wore a Bussian Bubashka, and belt and lono^ boots.
My costume and the black beard and drooping
moustaches which covered my face gave me the
appearance of a Tartar. But if I looked " at home"
in Tomsk, I was feeling very lonely ; and the
thought that Kolka might also be in Tomsk made
me the more determined to find him if I could.

When I entered the officers' room in the hotel
that evening there were about a dozen officers


present. Some were eating, some were enjoying
ices, and a good number were playing cards, with
little piles of roubles in front of them.

The proprietor came up to me smiling and bowing,
and asked if I would not take something to drink.
I ordered a bottle of Kievskoi Nalivka, a mild
liqueur of a dark reddish colour which is contained
in bottles coated with fine gravel. He served me
with a bottle, and standing by the table at which
I sat, he pointed out the Polkovnik playing cards at
a neighbouring table.

" I will ask him to leave his play and allow me
to introduce you to him," he said, and went across
to the table where the Polkovnik sat.

But the Polkovnik was a loser, and declined to be
disturbed until he had had his revenge, and so the
proprietor conducted me to the table and introduced
me to the Polkovnik, placing a chair behind him for
me. The game was " Ocko," and it was obvious
from the single coin in front of him, and the large
heap that had accumulated on the opposite side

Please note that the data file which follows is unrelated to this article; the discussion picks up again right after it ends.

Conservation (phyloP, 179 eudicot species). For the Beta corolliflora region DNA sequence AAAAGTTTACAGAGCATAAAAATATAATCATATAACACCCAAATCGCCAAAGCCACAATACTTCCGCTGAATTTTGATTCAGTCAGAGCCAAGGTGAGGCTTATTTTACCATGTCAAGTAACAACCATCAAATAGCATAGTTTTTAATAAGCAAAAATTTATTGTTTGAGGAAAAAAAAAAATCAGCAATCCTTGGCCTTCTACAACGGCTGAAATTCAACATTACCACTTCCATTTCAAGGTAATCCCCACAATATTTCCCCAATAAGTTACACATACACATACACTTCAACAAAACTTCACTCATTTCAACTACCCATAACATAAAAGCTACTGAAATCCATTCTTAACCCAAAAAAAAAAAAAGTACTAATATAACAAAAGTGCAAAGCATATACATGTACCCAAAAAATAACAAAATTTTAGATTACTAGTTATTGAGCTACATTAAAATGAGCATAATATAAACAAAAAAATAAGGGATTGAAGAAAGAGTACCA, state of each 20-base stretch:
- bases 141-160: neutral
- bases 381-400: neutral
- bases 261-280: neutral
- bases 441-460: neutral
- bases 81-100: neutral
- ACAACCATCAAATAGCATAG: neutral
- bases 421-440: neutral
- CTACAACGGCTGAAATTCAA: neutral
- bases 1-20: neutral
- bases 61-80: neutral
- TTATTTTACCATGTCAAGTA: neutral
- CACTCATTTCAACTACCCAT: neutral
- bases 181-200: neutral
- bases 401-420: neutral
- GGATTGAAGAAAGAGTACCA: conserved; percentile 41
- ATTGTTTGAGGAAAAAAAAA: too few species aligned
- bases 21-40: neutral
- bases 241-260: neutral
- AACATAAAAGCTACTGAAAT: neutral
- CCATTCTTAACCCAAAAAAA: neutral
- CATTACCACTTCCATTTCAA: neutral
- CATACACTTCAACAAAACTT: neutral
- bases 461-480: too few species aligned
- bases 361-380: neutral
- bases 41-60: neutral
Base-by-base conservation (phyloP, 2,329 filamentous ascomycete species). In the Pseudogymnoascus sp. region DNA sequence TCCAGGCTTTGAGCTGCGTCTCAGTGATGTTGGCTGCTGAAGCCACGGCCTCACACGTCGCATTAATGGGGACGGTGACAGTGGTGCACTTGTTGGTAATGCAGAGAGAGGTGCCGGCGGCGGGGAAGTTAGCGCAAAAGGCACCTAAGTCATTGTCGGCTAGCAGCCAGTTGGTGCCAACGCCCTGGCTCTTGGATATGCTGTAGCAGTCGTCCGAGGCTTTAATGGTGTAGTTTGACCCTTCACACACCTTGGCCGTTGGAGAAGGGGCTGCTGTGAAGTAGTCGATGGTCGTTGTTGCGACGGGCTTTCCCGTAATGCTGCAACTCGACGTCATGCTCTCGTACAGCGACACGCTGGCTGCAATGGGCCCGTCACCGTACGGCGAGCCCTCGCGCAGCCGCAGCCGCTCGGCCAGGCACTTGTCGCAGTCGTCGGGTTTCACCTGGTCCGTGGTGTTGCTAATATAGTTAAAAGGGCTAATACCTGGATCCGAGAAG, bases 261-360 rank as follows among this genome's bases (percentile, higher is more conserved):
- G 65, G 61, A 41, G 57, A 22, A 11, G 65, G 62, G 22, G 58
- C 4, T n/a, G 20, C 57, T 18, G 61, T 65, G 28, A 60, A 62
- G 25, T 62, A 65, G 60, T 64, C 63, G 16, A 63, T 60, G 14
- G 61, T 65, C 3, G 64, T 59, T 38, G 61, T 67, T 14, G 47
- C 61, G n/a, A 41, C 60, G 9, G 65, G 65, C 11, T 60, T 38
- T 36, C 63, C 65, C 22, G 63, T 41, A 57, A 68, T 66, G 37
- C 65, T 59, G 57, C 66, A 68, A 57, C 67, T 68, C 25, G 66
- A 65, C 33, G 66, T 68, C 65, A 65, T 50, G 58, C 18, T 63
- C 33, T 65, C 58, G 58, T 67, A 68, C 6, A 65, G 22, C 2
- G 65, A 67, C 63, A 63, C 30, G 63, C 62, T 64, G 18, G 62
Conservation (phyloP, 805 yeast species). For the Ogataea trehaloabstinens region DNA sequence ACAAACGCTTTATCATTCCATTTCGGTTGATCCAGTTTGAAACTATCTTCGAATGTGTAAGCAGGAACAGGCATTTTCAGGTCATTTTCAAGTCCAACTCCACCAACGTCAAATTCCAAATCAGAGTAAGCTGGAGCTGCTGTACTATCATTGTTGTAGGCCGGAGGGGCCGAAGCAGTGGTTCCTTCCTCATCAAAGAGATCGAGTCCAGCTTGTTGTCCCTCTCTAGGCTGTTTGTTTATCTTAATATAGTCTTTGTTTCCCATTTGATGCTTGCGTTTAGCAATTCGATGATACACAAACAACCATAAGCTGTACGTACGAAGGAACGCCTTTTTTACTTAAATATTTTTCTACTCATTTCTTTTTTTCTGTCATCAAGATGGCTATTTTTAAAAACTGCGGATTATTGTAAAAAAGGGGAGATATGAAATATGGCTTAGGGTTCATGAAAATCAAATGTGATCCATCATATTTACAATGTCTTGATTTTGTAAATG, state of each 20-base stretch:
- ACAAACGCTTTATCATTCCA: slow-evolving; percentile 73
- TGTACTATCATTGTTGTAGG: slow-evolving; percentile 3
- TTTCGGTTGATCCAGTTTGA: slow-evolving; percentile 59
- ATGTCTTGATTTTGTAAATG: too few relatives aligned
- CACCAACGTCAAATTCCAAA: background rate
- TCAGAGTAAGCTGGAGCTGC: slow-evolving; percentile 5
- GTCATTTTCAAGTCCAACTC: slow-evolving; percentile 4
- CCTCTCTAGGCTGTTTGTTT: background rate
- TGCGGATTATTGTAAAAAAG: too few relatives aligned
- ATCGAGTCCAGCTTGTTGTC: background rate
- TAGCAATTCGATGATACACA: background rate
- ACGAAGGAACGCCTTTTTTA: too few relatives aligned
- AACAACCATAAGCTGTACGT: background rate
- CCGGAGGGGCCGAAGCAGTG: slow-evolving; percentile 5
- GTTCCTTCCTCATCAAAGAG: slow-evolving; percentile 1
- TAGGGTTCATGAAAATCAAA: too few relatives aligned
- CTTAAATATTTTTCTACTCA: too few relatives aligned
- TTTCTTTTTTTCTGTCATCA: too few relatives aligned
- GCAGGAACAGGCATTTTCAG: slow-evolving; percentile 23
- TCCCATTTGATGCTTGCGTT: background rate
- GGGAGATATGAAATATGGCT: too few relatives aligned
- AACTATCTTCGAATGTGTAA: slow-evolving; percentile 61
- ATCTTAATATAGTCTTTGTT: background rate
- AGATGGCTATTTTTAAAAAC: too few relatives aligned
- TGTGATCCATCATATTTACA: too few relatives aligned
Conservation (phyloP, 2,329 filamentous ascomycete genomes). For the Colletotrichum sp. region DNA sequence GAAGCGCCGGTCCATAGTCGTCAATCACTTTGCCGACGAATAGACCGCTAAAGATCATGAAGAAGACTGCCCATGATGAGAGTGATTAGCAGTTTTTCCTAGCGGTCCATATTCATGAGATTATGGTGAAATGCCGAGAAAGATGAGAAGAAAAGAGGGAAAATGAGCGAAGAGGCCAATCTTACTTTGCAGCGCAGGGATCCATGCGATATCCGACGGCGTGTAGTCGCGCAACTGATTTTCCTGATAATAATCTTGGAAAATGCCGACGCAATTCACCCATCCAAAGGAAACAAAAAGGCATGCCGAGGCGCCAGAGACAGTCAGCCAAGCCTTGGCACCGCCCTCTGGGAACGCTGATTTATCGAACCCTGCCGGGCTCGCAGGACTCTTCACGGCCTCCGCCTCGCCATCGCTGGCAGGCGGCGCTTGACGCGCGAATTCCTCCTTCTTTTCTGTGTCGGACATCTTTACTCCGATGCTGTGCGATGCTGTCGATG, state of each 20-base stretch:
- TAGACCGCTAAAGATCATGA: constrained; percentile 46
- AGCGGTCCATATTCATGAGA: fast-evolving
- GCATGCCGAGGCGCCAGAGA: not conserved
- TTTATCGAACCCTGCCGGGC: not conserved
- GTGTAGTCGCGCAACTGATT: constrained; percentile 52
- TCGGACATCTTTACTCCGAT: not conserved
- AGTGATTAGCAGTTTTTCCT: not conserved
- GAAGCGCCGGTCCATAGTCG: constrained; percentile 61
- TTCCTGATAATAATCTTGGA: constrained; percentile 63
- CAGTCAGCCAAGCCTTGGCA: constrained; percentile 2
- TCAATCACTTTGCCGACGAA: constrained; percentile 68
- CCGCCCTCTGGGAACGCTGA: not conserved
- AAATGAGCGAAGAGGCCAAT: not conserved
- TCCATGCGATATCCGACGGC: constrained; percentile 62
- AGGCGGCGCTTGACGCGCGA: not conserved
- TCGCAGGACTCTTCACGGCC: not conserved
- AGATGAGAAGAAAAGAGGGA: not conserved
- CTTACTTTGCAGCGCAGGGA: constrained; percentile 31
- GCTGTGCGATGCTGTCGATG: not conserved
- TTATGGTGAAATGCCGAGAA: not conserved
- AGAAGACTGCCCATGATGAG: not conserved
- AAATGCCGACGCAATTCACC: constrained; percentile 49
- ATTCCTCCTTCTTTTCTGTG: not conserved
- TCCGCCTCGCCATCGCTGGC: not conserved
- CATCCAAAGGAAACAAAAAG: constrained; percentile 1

of the table, that the Polkovnik was having a bad
time of it.

However he shook hands good-naturedly and bade
me sit down.

" I have lost a lot of money to-night," he said

I asked if I might be allowed to go into partner-
ship with him, and said I should be very glad to put
up the money if he was agreeable.

My suggestion met with general approval ; for it
was evident that the Polkovnik could not continue


playing much longer with a solitary five-rouble
piece, and I daresay the idea of relieving a stranger
of some of his superfluous cash was not without its
charms for the rest of the players.

I pulled out a hundred rouble note and handed
it to the Polhovnih, though there were not more
than sixty roubles on the table. The eflect on the
players was instantaneous, their eyes brightened
greedily, and they promptly doubled the stakes.

But my hundred rouble note gave the Polhovnih
fresh courage, and brought a change of luck. We
were winning money hand over fist, and before an